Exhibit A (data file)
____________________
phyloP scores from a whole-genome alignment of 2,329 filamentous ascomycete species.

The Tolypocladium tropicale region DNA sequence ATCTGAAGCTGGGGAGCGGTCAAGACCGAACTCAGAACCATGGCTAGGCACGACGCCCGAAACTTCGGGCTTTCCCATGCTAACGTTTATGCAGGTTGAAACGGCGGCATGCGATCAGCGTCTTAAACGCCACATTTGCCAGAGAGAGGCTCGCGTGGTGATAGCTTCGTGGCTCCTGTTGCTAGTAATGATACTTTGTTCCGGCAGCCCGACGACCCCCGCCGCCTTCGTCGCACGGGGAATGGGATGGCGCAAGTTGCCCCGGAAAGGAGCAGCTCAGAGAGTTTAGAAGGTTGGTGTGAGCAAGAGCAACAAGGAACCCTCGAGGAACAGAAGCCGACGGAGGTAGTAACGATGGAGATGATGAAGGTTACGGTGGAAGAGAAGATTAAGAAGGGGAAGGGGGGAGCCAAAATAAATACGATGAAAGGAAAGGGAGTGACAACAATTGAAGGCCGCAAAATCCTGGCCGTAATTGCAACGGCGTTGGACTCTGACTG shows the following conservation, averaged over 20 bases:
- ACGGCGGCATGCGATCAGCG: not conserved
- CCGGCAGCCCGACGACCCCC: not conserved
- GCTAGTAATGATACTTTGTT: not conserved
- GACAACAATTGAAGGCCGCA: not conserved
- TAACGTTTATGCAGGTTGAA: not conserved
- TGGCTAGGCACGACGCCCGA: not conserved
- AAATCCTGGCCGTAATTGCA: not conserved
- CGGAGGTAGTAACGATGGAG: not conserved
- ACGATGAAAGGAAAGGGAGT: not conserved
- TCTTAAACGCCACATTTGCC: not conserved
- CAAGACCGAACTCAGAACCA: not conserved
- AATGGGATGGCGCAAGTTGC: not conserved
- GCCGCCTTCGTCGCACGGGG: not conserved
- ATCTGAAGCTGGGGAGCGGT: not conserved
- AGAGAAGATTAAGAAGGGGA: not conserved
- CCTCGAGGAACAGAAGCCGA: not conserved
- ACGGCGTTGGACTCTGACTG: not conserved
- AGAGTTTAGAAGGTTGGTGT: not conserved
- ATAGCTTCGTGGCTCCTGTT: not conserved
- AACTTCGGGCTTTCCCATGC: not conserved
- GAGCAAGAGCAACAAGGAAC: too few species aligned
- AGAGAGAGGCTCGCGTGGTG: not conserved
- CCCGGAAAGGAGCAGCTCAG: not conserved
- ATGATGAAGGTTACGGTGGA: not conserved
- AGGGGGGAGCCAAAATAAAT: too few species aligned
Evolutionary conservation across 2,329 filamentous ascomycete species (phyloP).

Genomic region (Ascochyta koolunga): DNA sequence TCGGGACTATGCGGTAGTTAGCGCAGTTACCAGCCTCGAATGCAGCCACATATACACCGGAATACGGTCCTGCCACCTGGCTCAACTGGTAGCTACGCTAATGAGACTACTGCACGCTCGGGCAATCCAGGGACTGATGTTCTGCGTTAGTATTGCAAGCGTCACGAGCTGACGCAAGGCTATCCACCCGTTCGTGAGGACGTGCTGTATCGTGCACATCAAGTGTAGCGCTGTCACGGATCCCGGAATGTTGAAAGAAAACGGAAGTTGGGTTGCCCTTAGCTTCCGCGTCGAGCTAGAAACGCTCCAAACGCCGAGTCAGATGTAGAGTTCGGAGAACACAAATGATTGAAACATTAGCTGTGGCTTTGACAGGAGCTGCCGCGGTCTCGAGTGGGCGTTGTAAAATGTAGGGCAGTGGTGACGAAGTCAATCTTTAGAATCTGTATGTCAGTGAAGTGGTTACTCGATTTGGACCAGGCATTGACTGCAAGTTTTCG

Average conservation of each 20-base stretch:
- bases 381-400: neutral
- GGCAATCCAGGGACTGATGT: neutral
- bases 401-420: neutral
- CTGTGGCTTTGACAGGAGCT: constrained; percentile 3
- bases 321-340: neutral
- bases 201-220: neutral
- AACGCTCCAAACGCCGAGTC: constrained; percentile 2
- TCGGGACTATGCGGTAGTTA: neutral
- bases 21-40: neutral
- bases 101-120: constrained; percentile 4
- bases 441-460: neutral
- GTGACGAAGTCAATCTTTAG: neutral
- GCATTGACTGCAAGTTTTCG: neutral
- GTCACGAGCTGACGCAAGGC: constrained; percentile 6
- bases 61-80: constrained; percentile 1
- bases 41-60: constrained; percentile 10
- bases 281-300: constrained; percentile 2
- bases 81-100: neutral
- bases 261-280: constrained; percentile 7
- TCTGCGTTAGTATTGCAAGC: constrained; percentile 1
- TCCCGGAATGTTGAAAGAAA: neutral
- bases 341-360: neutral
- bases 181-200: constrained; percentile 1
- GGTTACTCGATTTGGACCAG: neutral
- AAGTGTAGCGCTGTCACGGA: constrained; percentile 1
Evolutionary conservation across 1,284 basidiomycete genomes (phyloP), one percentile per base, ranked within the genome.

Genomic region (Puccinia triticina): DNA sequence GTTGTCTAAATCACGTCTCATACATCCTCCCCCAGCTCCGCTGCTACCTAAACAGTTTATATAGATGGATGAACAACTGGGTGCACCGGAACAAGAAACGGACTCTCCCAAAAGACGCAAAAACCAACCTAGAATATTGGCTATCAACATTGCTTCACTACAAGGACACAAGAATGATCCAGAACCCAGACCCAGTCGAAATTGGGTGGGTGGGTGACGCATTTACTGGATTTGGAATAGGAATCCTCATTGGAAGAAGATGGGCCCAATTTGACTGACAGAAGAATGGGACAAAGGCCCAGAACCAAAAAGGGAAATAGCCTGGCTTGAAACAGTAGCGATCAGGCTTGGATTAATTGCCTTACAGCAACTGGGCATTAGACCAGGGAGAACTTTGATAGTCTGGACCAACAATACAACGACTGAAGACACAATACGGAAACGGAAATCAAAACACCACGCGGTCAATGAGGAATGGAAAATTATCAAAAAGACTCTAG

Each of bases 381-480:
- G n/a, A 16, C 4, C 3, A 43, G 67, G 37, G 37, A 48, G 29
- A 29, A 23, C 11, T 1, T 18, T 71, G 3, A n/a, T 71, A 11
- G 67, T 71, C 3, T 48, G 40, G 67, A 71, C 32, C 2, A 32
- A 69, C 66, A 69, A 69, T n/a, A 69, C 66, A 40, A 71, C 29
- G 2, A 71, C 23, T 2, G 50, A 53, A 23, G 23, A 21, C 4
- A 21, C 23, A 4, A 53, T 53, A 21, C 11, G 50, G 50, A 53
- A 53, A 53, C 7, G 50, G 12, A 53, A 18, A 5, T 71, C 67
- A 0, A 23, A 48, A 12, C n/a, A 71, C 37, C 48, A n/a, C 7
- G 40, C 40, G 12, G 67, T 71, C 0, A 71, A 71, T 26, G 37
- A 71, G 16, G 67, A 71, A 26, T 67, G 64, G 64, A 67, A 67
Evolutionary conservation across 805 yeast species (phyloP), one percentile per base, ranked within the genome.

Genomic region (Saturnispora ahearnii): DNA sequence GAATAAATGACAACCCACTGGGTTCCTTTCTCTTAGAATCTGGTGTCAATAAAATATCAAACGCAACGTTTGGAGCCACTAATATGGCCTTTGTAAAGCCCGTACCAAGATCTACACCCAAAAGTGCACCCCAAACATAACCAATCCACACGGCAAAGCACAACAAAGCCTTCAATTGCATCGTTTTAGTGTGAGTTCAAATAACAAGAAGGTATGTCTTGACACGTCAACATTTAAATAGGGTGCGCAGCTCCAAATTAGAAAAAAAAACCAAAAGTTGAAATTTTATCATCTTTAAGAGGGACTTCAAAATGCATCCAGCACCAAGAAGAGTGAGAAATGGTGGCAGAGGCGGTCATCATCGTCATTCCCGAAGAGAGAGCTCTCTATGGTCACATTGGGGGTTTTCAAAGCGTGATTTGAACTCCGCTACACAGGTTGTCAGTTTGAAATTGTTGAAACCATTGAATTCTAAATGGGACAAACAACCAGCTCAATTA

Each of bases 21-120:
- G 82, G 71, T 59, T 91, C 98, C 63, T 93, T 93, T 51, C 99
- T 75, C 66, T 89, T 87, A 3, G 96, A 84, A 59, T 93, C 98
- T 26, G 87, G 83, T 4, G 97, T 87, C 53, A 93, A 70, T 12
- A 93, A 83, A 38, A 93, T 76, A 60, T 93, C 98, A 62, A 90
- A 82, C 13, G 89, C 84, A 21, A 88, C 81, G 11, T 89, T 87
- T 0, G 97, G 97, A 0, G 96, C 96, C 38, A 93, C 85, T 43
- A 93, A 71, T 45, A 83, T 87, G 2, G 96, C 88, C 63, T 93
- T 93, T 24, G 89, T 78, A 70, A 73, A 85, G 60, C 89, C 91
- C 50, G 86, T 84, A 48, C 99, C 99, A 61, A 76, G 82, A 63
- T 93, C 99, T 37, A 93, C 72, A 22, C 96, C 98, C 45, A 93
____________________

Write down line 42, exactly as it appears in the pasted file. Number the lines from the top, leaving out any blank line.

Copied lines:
- GTGACGAAGTCAATCTTTAG: neutral